News•January 16, 2015
7 Things To Know About the EPA's Methane Limits
By Bobby Magill
The Obama Administration’s Climate Action Plan featured three major measures to tackle climate change: Reduce U.S. greenhouse gas emissions, prepare the nation for the effects of climate change and work with other countries to address global warming. Calling for sweeping reductions in methane emissions from the oil and gas industry, the Obama administration announced the next step in making good on the Climate Action Plan on Jan. 14.
The oil and gas industry is a major source of methane emissions, and calling for regulations placing caps on them is the administration’s biggest effort to reduce greenhouse gas emissions from the industry. Here are seven things to know about the proposed regulations:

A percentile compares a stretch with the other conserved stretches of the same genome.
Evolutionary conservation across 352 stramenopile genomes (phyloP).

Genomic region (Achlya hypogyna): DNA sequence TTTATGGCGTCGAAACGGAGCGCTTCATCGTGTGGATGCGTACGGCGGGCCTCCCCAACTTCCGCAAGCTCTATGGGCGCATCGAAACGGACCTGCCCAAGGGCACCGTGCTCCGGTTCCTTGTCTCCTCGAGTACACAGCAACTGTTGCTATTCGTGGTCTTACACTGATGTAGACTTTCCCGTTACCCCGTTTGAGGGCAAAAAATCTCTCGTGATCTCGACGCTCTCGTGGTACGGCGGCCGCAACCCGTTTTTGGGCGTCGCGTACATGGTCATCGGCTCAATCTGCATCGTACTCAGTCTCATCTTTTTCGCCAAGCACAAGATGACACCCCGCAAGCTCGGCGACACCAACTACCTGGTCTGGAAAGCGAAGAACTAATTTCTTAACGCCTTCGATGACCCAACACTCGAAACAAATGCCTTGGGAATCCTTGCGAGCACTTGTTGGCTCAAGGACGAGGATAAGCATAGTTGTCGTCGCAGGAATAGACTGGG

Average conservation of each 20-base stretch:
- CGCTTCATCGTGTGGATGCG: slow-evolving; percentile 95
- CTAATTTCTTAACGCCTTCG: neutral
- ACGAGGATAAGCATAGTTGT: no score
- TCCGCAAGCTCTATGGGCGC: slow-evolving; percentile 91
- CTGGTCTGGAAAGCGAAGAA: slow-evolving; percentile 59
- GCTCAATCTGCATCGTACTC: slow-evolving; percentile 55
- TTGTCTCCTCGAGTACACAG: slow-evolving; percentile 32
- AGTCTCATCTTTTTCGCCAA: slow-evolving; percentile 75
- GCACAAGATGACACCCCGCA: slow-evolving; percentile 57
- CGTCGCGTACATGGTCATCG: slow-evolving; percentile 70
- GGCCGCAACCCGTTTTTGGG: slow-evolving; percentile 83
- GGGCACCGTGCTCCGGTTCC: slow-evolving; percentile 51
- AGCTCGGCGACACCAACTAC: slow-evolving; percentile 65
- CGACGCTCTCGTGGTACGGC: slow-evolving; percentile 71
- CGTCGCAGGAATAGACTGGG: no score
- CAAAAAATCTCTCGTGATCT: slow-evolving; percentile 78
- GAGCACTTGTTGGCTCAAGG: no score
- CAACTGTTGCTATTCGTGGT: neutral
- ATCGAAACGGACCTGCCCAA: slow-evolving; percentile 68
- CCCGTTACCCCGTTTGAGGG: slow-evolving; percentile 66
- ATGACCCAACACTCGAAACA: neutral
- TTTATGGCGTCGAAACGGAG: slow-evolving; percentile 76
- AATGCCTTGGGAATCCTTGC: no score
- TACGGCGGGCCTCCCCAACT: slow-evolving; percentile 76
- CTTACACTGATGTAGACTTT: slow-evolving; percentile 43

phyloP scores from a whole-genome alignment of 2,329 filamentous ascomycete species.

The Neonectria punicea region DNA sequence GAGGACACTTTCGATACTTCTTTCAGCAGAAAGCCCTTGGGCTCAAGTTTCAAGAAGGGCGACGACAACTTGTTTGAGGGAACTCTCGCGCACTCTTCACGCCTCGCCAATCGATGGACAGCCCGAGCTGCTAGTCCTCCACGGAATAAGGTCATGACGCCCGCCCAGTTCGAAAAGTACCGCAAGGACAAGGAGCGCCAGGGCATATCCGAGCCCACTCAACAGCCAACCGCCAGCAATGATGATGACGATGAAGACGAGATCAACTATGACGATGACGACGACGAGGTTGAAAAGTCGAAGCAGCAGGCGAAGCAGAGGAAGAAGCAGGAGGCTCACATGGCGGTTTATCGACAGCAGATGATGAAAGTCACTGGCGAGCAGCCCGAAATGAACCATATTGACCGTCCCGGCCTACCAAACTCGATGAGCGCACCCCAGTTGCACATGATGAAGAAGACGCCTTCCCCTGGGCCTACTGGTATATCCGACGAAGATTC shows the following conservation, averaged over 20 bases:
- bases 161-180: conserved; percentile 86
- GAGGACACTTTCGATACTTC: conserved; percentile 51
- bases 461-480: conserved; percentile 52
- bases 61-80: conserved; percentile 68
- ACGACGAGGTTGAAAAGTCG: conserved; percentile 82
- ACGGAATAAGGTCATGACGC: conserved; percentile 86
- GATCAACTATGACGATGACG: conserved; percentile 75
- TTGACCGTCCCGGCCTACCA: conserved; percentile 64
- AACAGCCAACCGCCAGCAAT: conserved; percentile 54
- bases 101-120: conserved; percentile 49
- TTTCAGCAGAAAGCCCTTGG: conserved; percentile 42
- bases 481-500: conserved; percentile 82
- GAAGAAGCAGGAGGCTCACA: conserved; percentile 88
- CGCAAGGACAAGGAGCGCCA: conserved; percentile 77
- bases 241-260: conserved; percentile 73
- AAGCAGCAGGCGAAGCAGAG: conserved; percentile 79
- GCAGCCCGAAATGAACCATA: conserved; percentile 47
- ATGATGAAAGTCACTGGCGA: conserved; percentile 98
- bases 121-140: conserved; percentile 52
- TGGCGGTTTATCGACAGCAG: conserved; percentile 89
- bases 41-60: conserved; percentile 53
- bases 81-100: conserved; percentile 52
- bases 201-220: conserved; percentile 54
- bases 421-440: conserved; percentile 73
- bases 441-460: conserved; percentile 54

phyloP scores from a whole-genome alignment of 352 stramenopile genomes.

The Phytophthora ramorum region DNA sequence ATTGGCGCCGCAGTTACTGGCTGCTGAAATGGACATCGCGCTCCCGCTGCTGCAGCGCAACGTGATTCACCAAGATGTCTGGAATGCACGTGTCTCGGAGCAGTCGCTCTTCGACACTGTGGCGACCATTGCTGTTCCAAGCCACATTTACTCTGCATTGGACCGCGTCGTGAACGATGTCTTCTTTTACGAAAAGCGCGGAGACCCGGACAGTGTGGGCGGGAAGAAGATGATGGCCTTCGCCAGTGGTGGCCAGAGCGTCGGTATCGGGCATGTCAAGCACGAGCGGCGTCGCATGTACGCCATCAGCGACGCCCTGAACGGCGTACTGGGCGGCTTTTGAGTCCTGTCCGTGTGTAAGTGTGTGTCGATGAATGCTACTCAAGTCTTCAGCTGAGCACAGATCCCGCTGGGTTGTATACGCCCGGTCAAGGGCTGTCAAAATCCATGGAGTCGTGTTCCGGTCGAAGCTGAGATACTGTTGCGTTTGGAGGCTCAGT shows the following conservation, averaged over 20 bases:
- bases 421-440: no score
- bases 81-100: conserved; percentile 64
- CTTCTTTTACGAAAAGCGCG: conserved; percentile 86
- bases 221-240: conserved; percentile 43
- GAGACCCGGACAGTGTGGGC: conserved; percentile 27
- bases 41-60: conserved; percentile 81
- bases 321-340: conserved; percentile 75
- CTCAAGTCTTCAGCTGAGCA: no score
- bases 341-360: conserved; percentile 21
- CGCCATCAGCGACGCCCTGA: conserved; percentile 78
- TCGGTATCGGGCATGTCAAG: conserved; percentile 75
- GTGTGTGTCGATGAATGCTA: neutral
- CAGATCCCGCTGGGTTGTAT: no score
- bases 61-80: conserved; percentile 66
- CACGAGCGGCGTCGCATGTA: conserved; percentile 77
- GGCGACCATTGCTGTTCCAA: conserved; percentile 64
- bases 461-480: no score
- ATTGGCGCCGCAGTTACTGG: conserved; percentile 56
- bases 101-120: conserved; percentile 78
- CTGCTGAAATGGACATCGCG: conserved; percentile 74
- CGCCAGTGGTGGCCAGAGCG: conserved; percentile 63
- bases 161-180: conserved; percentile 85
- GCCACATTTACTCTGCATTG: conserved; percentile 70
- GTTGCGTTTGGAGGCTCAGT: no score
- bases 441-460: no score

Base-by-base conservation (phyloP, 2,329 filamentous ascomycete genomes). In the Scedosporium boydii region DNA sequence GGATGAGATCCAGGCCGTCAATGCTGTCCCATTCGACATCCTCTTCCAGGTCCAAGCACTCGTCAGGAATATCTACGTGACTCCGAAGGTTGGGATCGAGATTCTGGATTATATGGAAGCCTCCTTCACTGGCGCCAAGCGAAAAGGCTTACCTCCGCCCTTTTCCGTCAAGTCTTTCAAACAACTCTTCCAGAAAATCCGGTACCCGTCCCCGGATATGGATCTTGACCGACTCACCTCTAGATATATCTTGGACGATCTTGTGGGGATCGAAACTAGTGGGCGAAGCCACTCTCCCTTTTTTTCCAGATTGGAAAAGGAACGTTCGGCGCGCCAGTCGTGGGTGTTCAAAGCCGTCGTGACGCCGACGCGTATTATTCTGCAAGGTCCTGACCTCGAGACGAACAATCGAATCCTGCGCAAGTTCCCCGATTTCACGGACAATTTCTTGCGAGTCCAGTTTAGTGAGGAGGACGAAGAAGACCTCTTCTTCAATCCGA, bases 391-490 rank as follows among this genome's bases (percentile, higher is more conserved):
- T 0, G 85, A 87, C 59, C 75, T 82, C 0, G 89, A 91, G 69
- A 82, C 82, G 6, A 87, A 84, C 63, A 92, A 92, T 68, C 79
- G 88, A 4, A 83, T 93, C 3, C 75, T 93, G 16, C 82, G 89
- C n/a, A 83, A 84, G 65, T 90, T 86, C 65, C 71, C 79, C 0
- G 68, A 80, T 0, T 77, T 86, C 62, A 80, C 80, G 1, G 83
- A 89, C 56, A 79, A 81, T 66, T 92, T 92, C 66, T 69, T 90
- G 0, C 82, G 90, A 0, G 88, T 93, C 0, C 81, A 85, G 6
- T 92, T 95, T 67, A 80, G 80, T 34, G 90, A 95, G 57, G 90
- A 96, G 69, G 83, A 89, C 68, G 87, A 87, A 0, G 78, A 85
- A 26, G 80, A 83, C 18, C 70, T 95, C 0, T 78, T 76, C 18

Gas flaring from an oil and gas well in New Mexico.
The EPA Hasn’t Actually Proposed Methane Regulations — Yet
The EPA has announced only its intentions to use the Clean Air Act to create a regulation that will limit methane emissions from new oil and gas wells and machinery. Agency officials say they want to reduce 2012 levels of methane emissions from crude oil and natural gas wells and machinery by up to 45 percent by 2025, possibly preventing 180 billion cubic feet of natural gas from escaping into the atmosphere — roughly enough gas to heat about 2 million homes.